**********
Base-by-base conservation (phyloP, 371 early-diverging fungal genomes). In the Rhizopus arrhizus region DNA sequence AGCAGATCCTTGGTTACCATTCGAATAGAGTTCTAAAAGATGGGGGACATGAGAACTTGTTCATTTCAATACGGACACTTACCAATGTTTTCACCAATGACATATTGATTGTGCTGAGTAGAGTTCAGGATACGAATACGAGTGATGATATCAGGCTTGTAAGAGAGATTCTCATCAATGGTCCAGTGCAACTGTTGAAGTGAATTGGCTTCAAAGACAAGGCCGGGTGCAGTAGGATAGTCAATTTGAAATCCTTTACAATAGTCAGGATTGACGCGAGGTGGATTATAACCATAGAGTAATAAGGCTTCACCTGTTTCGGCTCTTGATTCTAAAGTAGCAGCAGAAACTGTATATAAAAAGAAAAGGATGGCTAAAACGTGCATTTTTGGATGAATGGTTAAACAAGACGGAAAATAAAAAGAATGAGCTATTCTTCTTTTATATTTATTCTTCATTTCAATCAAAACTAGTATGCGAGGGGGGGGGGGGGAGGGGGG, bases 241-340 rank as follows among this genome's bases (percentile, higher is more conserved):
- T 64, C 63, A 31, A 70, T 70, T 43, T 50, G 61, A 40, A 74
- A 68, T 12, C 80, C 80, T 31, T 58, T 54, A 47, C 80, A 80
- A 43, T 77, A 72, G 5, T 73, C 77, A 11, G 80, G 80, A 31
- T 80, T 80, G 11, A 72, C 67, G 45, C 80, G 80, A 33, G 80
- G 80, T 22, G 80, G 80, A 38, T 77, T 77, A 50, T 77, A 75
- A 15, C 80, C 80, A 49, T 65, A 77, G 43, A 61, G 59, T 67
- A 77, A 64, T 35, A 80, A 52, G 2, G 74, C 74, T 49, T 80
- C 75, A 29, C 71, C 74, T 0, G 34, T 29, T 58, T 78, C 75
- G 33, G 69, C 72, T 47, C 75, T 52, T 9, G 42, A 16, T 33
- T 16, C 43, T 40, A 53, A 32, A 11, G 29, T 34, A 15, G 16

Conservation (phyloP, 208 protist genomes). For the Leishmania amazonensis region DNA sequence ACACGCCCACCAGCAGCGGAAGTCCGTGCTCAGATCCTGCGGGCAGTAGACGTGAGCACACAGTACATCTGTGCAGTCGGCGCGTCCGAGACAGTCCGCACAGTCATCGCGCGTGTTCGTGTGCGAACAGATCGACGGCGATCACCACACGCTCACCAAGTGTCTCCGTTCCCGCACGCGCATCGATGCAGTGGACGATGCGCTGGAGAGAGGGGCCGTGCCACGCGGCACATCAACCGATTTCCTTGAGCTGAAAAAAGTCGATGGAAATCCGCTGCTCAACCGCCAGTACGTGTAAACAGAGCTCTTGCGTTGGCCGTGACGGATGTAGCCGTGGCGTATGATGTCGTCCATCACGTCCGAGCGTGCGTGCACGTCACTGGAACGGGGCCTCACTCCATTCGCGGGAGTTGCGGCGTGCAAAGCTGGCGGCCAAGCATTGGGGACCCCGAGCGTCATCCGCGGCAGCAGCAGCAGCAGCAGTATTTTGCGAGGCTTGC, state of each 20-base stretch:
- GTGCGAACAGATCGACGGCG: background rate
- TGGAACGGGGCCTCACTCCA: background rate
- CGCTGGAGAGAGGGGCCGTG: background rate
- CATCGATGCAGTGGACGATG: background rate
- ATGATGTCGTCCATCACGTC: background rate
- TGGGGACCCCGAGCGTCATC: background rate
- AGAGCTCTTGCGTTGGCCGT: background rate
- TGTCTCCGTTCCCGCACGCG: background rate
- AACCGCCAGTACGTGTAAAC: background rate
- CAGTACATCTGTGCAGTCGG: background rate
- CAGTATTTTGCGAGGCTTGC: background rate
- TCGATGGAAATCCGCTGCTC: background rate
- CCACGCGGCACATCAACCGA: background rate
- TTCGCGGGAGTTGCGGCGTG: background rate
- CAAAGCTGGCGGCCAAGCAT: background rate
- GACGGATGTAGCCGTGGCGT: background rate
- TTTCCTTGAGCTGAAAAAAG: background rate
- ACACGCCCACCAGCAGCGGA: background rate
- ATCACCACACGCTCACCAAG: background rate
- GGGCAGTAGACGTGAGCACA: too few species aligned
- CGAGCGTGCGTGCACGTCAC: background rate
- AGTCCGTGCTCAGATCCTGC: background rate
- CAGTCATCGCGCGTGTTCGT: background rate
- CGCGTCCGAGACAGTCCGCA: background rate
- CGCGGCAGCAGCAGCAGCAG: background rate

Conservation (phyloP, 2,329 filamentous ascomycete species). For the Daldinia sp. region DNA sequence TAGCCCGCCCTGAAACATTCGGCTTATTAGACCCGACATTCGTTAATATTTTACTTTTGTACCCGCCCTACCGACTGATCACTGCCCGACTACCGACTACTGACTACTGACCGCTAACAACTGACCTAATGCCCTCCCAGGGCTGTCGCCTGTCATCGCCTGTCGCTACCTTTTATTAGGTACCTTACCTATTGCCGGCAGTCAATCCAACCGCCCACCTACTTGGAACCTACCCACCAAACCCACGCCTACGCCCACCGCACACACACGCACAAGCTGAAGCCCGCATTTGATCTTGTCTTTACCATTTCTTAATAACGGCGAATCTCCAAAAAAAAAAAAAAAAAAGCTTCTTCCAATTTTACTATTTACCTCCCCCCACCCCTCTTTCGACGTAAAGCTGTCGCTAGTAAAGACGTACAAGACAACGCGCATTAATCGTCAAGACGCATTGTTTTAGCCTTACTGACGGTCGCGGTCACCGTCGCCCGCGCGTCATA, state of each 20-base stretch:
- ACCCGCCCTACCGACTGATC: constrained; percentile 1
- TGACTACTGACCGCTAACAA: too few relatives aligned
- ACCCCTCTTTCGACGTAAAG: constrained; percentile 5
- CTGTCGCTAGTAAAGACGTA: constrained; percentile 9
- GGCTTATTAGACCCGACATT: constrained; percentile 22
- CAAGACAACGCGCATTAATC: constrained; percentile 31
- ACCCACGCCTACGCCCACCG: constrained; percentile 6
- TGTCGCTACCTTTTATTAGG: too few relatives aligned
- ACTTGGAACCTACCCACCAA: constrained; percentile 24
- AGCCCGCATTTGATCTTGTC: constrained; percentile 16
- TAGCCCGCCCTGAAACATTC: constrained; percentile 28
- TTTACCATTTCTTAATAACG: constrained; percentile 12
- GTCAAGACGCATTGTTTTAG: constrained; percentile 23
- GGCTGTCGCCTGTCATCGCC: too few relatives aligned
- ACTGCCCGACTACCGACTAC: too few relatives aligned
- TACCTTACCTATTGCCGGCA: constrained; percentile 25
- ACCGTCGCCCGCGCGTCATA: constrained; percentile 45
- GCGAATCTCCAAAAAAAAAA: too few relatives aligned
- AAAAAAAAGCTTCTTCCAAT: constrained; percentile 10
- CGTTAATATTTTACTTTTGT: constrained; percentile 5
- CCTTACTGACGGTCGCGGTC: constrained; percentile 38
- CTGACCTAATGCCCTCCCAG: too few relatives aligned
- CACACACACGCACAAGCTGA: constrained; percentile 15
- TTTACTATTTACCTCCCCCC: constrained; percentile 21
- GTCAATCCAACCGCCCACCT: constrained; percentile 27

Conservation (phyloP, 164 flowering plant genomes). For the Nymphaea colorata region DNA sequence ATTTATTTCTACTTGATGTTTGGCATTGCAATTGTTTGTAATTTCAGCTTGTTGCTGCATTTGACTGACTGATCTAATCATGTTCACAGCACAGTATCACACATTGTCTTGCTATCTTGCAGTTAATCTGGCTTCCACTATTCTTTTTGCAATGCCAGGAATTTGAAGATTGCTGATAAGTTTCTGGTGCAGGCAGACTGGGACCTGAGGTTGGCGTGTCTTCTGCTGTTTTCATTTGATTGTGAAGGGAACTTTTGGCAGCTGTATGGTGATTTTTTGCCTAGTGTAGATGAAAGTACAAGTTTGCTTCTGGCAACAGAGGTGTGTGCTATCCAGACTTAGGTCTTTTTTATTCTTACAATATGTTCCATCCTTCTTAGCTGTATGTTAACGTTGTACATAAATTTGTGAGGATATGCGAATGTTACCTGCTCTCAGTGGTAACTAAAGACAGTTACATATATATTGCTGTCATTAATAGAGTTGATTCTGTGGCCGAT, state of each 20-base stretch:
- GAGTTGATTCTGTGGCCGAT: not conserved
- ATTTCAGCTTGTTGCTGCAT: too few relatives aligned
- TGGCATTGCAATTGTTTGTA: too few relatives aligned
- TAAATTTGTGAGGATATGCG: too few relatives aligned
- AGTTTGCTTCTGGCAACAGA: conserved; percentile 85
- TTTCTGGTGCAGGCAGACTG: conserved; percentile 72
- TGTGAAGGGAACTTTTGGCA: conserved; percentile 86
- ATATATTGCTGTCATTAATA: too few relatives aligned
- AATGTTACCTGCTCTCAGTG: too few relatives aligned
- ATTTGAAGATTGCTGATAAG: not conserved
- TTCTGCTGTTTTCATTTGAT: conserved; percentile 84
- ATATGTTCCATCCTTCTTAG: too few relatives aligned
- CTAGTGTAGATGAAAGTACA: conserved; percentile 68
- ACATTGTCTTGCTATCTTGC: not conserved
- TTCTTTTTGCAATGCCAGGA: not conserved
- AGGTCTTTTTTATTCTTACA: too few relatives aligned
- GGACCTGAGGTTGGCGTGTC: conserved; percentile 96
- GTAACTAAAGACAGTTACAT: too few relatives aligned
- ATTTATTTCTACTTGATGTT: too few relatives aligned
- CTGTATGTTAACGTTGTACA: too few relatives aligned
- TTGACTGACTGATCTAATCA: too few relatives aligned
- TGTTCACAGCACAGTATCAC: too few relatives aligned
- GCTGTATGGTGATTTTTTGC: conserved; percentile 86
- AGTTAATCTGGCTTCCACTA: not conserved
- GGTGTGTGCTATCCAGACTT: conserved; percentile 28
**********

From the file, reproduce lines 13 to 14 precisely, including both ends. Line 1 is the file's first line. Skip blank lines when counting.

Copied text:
- GTGCGAACAGATCGACGGCG: background rate
- TGGAACGGGGCCTCACTCCA: background rate